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Political chaos in wake of North Carolina coal ash bill debacle

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Updated to include additional information about the disputed provision in the legislation.

The inability of North Carolina General Assembly members to compromise on coal ash legislation reverberated throughout the state Friday and Saturday.

February's spill of up to 39,000 tons of toxic coal ash from a into the Dan River near Eden made national headlines. It also left state leaders scrambling to introduce a bill to address Duke Energy's ash ponds throughout the state.

Legislation delayed until mid-August or November

Conference committee negotiations between the House and Senate broke down Thursday over a provision introduced by the House. One source indicates that the provision would have excluded the ash ponds from being categorized as "low-risk" if they contacted groundwater, while another source stated that the provision would exclude ponds near surface waters. (Update: a blog written by a former senior employee at the state Department of Environment and Natural Resources indicates that the dispute stemmed from a disagreement over preventing the capping in place of low risk ponds below the water table.)

The Senate passed an adjournment resolution early Friday morning to possibly reconsider the bill in a November session. However, the House passed adjournment resolutions which would allow discussion of coal ash and other topics this month when possible gubernatorial vetoes are considered. Given that the Senate and House will not meet until Tuesday and Wednesday, respectively, it remains uncertain when coal ash and other legislative issues will again be discussed.

Conference committee member, Eden native and Senate President Pro Tem Phil Berger, in conjunction with fellow conferee Senator Tom Apodaca, said through a Friday news release, "The North Carolina House ... weakened our bill significantly .... At the 11th hour, ... three ... conferees went rogue and attempted to strong-arm entirely new policy no one had ever seen before."

House conferee and former Sierra Club president Chuck McGrady disagreed, having noted that, "[Apodaca] caught me yesterday to say there is no middle ground. We had to accept the Senate's position."

The Waterkeeper Alliance's Donna Lisenby decried the outcome as, "A multilayered failure of leadership. Both chambers failed to offer the comprehensive cleanup plan they promised at the outset of session."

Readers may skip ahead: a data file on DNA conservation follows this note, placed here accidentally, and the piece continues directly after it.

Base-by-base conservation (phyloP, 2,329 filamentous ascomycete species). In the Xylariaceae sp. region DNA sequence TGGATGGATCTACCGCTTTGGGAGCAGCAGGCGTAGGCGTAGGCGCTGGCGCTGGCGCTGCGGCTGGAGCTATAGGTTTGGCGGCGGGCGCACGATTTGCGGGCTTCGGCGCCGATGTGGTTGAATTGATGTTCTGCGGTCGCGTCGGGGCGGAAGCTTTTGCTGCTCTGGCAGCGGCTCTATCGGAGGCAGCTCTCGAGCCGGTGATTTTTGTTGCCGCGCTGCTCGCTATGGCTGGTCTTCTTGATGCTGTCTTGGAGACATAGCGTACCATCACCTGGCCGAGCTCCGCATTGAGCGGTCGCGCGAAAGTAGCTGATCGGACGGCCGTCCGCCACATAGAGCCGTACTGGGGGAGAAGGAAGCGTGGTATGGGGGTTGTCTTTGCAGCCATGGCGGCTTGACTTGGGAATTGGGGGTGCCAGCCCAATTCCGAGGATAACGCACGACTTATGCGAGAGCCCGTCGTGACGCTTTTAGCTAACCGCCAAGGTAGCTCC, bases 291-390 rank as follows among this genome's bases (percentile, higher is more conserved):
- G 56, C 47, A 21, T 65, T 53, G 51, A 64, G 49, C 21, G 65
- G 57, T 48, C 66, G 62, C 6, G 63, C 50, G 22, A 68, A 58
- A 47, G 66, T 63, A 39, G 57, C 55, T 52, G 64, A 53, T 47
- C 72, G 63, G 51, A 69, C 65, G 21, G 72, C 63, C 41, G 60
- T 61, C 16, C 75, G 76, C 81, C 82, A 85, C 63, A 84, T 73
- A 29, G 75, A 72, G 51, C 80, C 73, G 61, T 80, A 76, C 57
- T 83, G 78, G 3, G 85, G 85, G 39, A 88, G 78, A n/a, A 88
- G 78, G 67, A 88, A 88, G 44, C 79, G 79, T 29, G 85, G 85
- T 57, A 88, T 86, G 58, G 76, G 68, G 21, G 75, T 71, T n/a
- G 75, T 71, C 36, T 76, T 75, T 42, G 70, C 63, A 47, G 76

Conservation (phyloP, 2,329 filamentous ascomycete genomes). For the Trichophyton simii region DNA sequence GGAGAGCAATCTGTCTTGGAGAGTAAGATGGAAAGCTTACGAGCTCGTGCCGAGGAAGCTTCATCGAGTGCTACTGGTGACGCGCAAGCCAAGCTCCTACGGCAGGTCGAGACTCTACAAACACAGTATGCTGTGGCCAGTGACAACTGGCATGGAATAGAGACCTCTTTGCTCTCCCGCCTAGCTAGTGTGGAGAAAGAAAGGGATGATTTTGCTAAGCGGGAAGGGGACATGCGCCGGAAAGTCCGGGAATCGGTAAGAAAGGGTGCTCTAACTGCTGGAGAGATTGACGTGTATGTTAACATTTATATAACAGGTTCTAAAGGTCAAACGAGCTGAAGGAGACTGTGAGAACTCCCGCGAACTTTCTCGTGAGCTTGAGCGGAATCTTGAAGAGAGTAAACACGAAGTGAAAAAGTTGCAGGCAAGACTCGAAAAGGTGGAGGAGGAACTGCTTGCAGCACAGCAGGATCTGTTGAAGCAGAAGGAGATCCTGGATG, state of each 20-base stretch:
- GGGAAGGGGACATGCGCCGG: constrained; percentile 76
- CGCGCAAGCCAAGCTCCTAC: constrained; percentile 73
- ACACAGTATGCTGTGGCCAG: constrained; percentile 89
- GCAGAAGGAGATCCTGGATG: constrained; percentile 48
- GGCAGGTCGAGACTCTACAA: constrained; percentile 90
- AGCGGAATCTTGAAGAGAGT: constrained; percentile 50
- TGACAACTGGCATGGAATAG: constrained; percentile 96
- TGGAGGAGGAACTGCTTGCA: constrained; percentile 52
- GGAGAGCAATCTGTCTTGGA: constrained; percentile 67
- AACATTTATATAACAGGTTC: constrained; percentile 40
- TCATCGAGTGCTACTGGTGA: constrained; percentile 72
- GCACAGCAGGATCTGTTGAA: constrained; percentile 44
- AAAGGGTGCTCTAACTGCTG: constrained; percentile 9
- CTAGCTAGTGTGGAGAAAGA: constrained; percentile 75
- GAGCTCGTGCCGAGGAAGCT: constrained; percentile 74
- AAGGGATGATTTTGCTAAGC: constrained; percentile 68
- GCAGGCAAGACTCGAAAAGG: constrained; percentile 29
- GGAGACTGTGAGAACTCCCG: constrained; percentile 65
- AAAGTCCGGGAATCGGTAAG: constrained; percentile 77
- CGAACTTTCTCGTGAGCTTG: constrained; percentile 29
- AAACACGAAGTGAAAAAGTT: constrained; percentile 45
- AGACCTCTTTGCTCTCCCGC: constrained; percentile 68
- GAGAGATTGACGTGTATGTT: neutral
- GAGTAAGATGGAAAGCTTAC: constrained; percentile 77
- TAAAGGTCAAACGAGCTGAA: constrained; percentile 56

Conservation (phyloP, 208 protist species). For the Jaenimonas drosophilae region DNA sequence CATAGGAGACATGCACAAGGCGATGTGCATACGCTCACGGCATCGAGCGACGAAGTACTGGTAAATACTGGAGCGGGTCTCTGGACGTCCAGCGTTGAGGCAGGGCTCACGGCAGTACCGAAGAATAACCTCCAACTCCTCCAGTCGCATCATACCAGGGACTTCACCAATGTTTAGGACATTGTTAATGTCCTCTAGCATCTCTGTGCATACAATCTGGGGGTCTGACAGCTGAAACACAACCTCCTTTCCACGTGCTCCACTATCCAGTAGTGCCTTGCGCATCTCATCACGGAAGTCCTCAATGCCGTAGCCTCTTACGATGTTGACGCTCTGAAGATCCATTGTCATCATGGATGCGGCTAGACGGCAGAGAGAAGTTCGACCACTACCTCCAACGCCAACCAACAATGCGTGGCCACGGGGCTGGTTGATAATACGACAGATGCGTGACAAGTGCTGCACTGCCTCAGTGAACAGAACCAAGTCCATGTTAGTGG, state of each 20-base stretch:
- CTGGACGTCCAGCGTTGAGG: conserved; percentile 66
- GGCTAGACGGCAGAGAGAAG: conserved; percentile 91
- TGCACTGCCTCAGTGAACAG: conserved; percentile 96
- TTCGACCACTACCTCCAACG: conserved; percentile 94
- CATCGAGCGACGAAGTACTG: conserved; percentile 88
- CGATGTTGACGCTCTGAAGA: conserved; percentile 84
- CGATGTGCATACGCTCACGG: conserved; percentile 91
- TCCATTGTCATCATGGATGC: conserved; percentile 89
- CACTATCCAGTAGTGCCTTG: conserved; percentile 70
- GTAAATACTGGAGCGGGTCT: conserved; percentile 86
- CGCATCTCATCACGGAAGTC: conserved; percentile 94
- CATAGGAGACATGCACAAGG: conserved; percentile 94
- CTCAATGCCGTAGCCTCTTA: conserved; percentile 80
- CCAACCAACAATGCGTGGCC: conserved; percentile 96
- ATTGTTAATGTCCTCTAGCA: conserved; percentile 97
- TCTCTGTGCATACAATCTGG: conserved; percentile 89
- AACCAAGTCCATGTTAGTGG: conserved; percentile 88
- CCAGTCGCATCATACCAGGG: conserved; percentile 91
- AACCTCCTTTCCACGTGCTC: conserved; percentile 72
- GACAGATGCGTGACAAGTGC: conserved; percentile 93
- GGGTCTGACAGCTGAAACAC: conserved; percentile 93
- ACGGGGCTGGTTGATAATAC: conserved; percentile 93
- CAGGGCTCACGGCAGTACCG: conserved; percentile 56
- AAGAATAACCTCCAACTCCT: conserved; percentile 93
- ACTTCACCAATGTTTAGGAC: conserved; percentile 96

Executive order and future actions

Governor Pat McCrory followed these events with an Executive Order on Friday which requires the state Department of Environment and Natural Resources to test groundwater at Duke's coal ash ponds, de-water four coal ash ponds under discussion, and add any needed staff. McCrory acknowledged, "[The order] is not a substitute for comprehensive legislation since it cannot address some existing loopholes."

Lisenby and the North Carolina Sierra Club's state director, Molly Diggins, both noted that the order instructed the department to take actions it already needed to undertake. Diggins also said that that the order should have come just after the February spill.

"The people of North Carolina deserve better than political stunts 'demanding' that Duke Energy do work it has already publicly committed to do," argued Lawyer D.J. Gerken of the Southern Environmental Law Center. The SELC and other environmental groups are involved in potential and ongoing lawsuits over the state's ash ponds. An earlier succesful suit against Duke forces it to clean up ponds causing groundwater contamination, barring succesful appeals.

"We will continue to work constructively with regulators and lawmakers to advance an enhanced plan for the long-term management of coal ash in North Carolina," Duke CEO Lynn Good said in a Friday news release. "We will also adjust our coal ash management plans according to upcoming federal rules on ash, which are expected in December."

The rules alluded to by Good will be issued by the Environmental Protection Agency. The rules will address whether ash is handled as a hazardous waste and if states or the federal government will bear primary enforcement responsibility.

North Carolina Sierra Club Director of Communication Dustin Chicurel-Bayard noted, "If North Carolina, in the face of an environmental disaster can't even agree on a resolution on this, it's an indication we need the EPA to set rules on this."

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